She felt like she was waking up with a hangover after losing a knock-down bar brawl. That probably meant that the town watch had thrown her in jail again, too. She forced her eyes open.
She still couldn’t see much of anything. The only light came from a tiny barred opening in the door.
Not the town jail. A dungeon. That’s where they put people who did serious crimes, like trying to steal the Baroness’ tiara.
Lirya cursed herself for taking that damned job. How could she have expected to sneak into the heart of the stronghold, steal valuables right out of Rylaris’ private rooms, and then sneak out again? She’d gotten in over her head, she’d gotten herself caught, and now she was going to die... or, worse, rot in this place until she would be better off dead.
She fought down panic. There’s got to be some way out. I just have to keep looking.
Focusing on that thought, she crept around the cell. Her eyes had adapted to the dimness, but she still needed to feel her way around in places. Except for the door and the straw pallet she had been lying on, the cell was a featureless stone box, about eight feet square. The only object she found was a short, wide bucket that smelled like an outhouse.
She looked out the window. Beyond it was a corridor, walled in stone just like the cell.
There was a miniature door next to the main one, about a foot high and wide. Presumably it was meant to slide food and water in and the piss bucket out. Lirya felt a knot in her stomach as she realized that she could spend the rest of her life never seeing another human being except an occasional glimpse of a guard’s face at the window.
She gritted her teeth. No! Stop thinking like that!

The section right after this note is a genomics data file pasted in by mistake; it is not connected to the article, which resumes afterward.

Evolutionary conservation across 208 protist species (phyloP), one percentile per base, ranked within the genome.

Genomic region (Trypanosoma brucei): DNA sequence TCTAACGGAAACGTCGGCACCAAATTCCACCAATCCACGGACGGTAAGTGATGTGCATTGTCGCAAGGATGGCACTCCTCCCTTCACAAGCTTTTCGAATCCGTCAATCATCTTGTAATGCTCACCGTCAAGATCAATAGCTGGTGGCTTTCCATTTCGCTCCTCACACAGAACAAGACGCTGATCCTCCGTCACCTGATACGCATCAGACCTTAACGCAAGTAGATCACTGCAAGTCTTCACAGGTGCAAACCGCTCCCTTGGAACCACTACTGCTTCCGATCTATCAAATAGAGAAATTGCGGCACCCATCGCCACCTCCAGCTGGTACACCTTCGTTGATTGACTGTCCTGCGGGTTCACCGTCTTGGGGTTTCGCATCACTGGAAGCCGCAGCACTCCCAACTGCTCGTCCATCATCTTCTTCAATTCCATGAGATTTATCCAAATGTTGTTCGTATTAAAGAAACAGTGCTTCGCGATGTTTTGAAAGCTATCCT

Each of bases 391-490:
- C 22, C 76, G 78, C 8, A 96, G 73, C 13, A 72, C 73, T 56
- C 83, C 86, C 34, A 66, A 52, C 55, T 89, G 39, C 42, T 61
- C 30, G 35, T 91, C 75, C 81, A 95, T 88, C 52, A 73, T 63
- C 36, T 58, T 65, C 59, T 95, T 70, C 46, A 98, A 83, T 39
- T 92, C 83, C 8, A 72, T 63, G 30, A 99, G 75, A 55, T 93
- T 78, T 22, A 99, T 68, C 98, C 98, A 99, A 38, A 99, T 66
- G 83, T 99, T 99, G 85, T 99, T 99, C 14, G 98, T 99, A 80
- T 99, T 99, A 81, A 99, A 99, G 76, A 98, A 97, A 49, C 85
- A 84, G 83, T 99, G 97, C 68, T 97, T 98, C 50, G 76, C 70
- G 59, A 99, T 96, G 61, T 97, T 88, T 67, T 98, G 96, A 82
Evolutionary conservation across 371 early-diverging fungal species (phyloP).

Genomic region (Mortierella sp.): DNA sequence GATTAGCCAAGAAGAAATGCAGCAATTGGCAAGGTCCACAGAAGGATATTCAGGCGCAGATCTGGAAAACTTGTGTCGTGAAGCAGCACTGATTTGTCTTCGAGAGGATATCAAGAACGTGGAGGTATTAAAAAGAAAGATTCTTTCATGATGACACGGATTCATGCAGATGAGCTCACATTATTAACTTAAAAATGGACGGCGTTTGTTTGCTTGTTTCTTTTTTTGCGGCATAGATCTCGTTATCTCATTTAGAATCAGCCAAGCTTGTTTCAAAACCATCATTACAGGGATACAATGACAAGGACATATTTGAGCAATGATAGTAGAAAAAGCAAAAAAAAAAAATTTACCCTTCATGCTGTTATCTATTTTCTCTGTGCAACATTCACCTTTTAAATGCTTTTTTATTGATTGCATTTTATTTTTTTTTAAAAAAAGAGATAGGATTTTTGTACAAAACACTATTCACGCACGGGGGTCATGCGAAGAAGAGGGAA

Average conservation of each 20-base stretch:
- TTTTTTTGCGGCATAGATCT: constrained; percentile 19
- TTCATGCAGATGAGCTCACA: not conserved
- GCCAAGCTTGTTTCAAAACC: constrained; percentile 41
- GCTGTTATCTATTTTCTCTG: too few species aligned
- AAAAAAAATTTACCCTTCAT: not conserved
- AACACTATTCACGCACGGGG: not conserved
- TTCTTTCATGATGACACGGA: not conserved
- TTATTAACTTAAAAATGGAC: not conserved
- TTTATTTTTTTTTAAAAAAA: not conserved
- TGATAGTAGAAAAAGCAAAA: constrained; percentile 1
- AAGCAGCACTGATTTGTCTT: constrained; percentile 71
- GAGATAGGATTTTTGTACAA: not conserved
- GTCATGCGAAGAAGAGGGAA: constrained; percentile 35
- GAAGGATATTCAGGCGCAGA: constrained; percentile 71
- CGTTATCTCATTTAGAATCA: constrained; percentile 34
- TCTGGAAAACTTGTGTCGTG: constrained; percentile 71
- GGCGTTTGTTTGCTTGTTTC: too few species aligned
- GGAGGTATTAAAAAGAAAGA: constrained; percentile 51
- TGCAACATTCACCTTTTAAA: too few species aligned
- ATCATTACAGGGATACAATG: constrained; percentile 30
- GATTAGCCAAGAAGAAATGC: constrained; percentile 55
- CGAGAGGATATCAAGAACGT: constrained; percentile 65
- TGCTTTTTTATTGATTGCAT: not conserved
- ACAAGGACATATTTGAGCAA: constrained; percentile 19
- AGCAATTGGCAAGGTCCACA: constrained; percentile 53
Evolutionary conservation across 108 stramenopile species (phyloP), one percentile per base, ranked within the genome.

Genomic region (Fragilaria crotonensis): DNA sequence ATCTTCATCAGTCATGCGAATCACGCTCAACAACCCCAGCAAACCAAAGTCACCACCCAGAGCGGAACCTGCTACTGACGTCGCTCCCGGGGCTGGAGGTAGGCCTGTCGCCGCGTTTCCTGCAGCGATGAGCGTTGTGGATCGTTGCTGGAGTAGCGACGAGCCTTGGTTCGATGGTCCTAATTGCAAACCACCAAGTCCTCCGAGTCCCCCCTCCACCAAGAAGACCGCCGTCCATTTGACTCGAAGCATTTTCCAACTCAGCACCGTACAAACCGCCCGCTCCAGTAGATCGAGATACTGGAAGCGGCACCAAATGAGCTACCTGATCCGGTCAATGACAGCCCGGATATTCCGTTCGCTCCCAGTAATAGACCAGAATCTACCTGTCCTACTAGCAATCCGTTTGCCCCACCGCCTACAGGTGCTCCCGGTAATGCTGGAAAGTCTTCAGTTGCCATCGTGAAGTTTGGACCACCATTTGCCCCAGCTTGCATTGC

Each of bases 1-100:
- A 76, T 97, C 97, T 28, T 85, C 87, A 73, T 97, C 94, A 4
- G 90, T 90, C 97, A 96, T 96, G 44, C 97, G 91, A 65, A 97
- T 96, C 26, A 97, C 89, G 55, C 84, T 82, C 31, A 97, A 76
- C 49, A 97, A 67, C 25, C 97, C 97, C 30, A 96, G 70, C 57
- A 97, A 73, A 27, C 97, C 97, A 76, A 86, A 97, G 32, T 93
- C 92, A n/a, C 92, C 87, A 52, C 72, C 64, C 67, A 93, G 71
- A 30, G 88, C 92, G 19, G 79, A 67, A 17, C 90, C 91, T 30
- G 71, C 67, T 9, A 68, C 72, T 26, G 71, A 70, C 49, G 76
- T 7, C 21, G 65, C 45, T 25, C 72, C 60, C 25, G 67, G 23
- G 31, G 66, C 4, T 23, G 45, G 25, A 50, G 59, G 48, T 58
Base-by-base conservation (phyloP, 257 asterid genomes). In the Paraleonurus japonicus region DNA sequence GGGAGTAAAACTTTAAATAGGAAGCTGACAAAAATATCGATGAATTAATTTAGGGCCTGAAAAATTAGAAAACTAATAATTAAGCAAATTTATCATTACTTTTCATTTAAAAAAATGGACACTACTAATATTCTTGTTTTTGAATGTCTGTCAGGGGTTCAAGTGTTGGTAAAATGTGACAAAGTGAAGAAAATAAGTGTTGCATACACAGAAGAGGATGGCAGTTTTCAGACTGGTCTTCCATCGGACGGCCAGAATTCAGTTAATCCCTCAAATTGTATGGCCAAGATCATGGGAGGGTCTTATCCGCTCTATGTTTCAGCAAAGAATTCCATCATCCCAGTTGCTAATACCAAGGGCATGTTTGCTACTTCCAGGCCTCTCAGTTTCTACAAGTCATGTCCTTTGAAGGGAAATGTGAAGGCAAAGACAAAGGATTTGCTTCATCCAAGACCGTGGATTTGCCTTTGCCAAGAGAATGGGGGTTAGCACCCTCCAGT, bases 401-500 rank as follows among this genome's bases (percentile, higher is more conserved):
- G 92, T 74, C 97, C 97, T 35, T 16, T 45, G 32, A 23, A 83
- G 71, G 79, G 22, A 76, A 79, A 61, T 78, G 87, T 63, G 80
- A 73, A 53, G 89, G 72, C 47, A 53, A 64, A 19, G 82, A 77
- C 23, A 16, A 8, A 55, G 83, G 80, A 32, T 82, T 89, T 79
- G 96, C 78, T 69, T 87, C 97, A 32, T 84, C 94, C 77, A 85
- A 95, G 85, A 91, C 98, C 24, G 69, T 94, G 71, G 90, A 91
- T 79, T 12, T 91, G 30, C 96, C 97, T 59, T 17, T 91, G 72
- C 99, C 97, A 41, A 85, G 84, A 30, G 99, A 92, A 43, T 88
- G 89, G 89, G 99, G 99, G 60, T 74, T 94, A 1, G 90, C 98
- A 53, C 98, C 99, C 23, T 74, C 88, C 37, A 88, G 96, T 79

She studied the edges of the door, looking for the lock. Peering into the tiny space between the door and the frame, and probing with bits of straw, she figured that it was hinged on the outside and held shut with a heavy bar. Simple, practical, and not at all vulnerable to her lockpicking skills.
Without much hope of success, but unable to think of anything better to do at the moment, she pressed her shoulder into the door. She then retreated to the far corner of the cell and slammed into it at a full run. Her chemise did nothing to cushion the impact, and she wished that she still had her leather jacket.
Again and again she rammed it, but it was as immobile as a mountain. Tired and sore from the painful blows to her shoulders, she slumped down to the floor.
She heard a faint laugh. “Don’t bother, little girl. The last prisoner in that cell couldn’t make a dent in that door, and he was the biggest, meanest half-orc I’ve ever seen.”
“That explains the stench in here... unless it’s coming in through the window!” she snapped back. The man outside only snorted in response, and then his footsteps faded down the corridor.
Actually, Lirya felt grateful to her unseen jailer. The exchange of comments had interrupted her depressing train of thought and reawakened her spirit of defiance just as she felt herself close to breaking down and sobbing.
She lay down on the straw bed to think. Her mind remained as blank as the ceiling above her. At last, without really meaning to, she closed her eyes and drifted off to sleep.